The other day, PBS aired a remastered version of the documentary Close to You: Remembering the Carpenters, which originally debuted on public television in 1997. I was excited to rewatch it, for multiple reasons.
I will forever have an appreciation for the Carpenters because they were part of the soundtrack of my childhood. My mom was a devotee of the well-constructed pop of the '70s, and so Richard and Karen played often alongside Elton John, Billy Joel, James Taylor, and Neil Diamond. And I vividly remember watching the 1989 TV movie The Karen Carpenter Story. It was my first exposure to the idea of anorexia, and my 12-year-old mind was blown by the idea of someone looking in the mirror and not seeing reality.
I bought Close to You on VHS at a thrift store or garage sale at some point in the early 2000s. One Sunday afternoon my friends Tiger and Christa came over after we'd gone out to lunch. Tiger spotted the tape on the shelf and said, "Let's watch that." I put it in, believing we'd last about 15 minutes before moving on to something else or they both decided to go home. Instead, we all became engrossed and watched it to the end.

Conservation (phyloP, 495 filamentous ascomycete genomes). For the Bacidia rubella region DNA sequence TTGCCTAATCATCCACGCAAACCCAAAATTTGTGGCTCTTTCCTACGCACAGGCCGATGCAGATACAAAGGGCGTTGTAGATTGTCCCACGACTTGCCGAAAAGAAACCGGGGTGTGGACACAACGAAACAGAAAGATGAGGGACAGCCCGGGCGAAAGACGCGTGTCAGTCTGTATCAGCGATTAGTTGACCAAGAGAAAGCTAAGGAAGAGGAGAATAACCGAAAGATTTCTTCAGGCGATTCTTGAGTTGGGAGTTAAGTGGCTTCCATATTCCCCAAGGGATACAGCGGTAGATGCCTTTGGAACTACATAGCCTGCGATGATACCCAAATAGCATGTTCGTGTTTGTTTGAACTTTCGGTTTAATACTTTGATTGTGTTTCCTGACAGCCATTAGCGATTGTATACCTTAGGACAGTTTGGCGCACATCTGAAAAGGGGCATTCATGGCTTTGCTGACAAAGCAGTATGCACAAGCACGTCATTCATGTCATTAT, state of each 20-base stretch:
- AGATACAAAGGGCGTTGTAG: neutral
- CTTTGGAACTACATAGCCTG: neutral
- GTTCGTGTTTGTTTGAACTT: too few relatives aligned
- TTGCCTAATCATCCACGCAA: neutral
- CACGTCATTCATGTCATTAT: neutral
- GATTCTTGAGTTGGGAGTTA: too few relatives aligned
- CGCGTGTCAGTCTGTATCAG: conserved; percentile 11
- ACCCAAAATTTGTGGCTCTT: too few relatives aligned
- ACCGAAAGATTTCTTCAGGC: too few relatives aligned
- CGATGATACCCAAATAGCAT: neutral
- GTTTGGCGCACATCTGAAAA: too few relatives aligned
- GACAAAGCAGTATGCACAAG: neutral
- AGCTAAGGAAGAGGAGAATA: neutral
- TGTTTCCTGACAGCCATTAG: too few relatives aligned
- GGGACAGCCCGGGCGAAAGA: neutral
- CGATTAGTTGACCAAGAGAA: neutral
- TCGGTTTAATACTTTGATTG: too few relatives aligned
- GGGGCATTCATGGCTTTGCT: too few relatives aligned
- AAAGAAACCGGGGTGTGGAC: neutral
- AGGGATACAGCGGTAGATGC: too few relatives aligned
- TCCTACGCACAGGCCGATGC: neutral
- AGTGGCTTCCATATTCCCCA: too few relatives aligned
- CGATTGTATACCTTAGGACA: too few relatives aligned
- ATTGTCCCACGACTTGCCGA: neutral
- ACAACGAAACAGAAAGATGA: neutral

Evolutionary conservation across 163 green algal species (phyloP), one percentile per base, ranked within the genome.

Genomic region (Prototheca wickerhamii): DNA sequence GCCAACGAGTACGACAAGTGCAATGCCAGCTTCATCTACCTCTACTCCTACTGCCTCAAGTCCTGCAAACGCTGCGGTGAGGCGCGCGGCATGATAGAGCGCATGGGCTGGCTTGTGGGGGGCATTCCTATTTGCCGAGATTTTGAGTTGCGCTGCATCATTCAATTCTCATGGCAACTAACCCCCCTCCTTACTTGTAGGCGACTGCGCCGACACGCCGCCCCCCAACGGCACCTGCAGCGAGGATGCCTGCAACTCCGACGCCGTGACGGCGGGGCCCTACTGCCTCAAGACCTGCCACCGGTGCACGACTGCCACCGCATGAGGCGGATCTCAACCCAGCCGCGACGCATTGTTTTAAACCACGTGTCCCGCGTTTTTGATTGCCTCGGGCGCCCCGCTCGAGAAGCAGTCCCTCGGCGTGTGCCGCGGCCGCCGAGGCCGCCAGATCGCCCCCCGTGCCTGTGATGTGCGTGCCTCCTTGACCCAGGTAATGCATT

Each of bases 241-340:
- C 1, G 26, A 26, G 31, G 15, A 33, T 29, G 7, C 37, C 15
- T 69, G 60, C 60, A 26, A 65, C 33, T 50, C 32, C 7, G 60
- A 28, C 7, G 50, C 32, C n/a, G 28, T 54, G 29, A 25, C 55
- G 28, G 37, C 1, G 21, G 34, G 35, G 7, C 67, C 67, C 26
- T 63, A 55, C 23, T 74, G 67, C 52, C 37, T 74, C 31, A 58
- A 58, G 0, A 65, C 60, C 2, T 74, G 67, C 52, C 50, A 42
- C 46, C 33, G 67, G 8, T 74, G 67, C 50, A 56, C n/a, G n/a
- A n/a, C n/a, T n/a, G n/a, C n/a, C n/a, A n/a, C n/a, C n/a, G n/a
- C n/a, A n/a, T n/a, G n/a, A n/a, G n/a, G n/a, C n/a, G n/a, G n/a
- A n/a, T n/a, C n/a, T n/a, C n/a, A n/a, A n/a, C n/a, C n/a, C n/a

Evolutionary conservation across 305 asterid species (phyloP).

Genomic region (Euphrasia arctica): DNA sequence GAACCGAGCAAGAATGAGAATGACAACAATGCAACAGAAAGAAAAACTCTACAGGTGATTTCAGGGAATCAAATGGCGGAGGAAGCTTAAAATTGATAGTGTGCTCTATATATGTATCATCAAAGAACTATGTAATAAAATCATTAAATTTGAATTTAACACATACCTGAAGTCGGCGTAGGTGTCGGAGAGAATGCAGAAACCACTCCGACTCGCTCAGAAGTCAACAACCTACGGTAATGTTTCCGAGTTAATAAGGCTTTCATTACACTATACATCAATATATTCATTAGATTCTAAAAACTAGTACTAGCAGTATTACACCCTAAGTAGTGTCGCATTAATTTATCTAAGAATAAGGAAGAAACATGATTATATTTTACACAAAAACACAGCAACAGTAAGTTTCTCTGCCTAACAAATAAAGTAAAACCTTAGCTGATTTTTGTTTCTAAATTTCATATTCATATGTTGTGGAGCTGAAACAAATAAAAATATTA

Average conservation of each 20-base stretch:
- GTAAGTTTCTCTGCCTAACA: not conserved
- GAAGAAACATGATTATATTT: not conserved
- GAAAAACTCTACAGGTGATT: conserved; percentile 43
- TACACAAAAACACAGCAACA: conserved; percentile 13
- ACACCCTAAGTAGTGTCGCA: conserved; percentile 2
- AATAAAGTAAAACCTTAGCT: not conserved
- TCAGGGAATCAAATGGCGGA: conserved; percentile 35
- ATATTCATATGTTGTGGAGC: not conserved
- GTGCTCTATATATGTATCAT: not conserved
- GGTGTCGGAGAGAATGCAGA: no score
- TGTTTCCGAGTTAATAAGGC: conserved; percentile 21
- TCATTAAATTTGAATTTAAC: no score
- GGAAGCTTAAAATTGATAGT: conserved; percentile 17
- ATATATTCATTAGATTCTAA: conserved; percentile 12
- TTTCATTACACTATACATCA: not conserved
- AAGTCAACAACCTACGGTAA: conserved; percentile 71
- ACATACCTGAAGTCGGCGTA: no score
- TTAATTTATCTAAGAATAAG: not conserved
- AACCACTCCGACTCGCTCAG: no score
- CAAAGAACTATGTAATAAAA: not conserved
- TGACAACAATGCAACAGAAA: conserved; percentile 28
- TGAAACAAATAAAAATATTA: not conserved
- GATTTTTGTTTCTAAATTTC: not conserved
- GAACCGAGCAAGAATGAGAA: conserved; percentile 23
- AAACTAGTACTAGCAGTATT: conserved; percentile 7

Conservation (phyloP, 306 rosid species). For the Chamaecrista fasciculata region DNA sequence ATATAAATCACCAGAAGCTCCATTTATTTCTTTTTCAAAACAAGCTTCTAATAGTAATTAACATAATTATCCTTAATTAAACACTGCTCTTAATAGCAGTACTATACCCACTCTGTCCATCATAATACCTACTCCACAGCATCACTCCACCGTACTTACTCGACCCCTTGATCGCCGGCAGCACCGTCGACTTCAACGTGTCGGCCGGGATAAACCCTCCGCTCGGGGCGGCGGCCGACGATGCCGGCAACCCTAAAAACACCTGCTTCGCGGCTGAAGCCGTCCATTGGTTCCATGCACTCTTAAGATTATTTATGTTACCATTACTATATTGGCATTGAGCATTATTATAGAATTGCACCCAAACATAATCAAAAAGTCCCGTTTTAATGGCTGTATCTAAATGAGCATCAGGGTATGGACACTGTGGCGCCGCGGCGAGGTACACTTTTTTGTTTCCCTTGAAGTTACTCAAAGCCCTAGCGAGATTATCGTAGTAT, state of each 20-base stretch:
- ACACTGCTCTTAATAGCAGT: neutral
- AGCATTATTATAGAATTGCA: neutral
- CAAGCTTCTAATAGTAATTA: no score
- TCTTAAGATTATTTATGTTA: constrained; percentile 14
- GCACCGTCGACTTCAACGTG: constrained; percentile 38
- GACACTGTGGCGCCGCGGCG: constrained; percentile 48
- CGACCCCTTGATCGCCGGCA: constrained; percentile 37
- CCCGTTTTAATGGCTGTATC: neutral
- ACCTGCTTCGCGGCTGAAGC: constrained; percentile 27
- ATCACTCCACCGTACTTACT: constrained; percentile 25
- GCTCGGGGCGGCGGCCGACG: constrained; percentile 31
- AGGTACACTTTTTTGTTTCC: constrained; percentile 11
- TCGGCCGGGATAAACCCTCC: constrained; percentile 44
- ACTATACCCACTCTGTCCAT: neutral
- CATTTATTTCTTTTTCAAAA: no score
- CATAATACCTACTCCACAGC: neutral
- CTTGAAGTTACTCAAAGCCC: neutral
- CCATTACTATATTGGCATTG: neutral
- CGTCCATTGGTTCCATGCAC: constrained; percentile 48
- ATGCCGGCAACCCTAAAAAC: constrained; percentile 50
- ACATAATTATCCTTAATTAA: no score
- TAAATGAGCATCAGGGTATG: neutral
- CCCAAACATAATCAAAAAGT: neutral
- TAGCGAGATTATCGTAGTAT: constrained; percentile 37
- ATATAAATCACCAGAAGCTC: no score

I guess I shouldn't have been surprised. It's a compelling story well-told. On the surface the Carpenters and their music are easy to dismiss because they are aggressively not cool. But the documentary reveals the musical sophistication behind the group's easy-to-digest pop songs. And of course Karen's profound unhappiness and tragic fate add an undercurrent of darkness and poignancy to so many of her performances. That, along with lots of archival footage and plenty of screen time for an oddly magnetic Richard Carpenter, make for a remarkable watching experience.